Two leading experts discuss how food businesses need to be urgently tackling carbon emissions and supporting consumers to make the right choices. They debate where obstacles lie, who should provide support, and how.
Mike Barry, Director of Mike Barry Eco Ltd (former Director of Sustainable Business at Marks & Spencer)
Mike is a change agent, committed to helping business big and small, new and established to prepare for and succeed in the great sustainability disruption that will wash through the economy in the 2020s. He’s worked with organizations such as Unilever, SAP, Grosvenor GB&I, GSK, Kite Insight’s Climate School, Ball, Nestle, Reiss, CCEP, Lidl, Ikea, IBM, Nomad Foods, The Climate Pledge, the Environment Agency, Which, Royal Society of Chemistry, British Retail Consortium, Food and Drink Federation, IGD, Edrington, Lagardere, CoGo, Liverpool University, Clim8Invest, Bord Bia and Climate Action.
Mike was until 2019 Director of Sustainable Business at Marks & Spencer, spearheading its ground-breaking Plan A (because there is no Plan B for the one planet we have) sustainability programme. He co-chaired the Consumer Goods Forum’s sustainability work bringing the world’s largest retailers and fast moving consumer goods brands together to work on issues such as deforestation, plastics and forced labour. He is a Senior Associate at the Cambridge Institute for Sustainability Leadership and a Trustee at Blueprint for Better Business.
Mike Berners-Lee, author of ‘There is No Planet B’, ‘How Bad Are Bananas?’ and ‘The carbon footprint of everything’; professor and consultant.
Mike consults, thinks, writes and researches on sustainability and responses to 21st century problems. He is the author of acclaimed books, including There is No Planet B: A Handbook for the Make or Break Years, and How Bad Are Bananas? The carbon footprint of everything. He is a professor at Lancaster University, where his research includes supply chain carbon modelling, sustainable food systems and the environmental impact of ICT. He has made numerous speaking, radio and television broadcast appearances to promote public awareness of sustainability and climate change issues.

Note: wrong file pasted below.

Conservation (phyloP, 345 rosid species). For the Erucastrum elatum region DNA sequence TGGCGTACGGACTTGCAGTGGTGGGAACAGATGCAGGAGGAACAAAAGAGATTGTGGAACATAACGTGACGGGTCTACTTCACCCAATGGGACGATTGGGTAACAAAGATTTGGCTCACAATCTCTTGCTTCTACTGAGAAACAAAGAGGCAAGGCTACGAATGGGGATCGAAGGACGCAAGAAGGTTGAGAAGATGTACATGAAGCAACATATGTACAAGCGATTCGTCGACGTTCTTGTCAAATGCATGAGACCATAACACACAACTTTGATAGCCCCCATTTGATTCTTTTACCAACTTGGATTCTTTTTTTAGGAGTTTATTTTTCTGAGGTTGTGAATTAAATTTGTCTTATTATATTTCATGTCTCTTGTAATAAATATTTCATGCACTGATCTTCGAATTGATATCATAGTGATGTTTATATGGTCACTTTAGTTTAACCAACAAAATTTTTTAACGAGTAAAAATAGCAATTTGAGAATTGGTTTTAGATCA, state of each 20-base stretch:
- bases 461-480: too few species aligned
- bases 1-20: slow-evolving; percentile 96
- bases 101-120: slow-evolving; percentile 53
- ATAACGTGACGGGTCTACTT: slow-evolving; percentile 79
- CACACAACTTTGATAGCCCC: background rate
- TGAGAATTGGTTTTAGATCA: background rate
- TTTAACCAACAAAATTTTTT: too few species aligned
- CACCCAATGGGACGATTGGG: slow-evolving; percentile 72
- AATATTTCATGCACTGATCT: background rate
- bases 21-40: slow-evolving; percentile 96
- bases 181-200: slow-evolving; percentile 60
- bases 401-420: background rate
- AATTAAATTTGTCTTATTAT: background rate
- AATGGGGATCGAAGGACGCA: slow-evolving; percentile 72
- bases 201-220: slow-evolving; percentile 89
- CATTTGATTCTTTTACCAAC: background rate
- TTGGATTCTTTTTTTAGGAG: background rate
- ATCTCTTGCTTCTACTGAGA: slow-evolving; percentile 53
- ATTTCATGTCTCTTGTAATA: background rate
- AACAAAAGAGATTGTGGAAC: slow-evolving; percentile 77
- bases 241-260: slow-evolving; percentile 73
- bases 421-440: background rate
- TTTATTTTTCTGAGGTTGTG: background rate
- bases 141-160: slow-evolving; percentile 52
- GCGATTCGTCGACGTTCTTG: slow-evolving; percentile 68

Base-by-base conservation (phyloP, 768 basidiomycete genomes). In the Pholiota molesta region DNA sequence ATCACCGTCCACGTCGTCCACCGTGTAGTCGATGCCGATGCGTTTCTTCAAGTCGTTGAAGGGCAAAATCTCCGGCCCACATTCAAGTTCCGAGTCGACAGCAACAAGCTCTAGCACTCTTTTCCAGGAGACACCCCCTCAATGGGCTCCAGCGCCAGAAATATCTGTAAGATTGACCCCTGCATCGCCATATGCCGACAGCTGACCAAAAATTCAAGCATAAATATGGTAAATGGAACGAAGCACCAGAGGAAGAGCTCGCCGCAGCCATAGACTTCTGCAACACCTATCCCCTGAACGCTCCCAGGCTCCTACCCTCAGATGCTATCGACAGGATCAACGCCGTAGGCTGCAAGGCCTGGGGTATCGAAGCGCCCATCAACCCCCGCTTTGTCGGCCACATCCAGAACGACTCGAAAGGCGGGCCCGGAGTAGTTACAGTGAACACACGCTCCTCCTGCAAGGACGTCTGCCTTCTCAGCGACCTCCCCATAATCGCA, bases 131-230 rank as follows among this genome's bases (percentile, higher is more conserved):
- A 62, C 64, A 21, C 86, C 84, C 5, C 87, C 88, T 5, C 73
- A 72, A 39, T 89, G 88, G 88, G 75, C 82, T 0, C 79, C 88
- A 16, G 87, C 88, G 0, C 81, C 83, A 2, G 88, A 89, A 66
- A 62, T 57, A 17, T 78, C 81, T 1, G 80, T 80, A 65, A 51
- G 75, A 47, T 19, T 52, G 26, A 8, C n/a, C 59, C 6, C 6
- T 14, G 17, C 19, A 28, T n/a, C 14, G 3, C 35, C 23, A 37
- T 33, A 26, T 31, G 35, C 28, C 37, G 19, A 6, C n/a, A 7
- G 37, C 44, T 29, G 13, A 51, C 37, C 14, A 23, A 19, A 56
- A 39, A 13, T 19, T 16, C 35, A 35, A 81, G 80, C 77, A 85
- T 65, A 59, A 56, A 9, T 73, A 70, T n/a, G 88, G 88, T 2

- A situation of rising emissions despite businesses making efforts to reduce GHG.
- The complexities of changing the food system, which involves over 600m smallholder farmers.
- Dietary changes (reducing meat and diary) are key and easier to change than other solutions, but this needs to change faster.
- What net zero means, and how businesses tackle carbon reduction through scopes 1,2 and 3.
- Defining carbon offsetting and discussion around its unhelpful nature.
- Farmers experience of the brunt of climate change and what support is needed.
- Consumers need support from big business, retailers and the government to make the change they want to.
- Technology can help us with making good consumer choices.
- Radical change is needed to meet the Paris Agreement targets.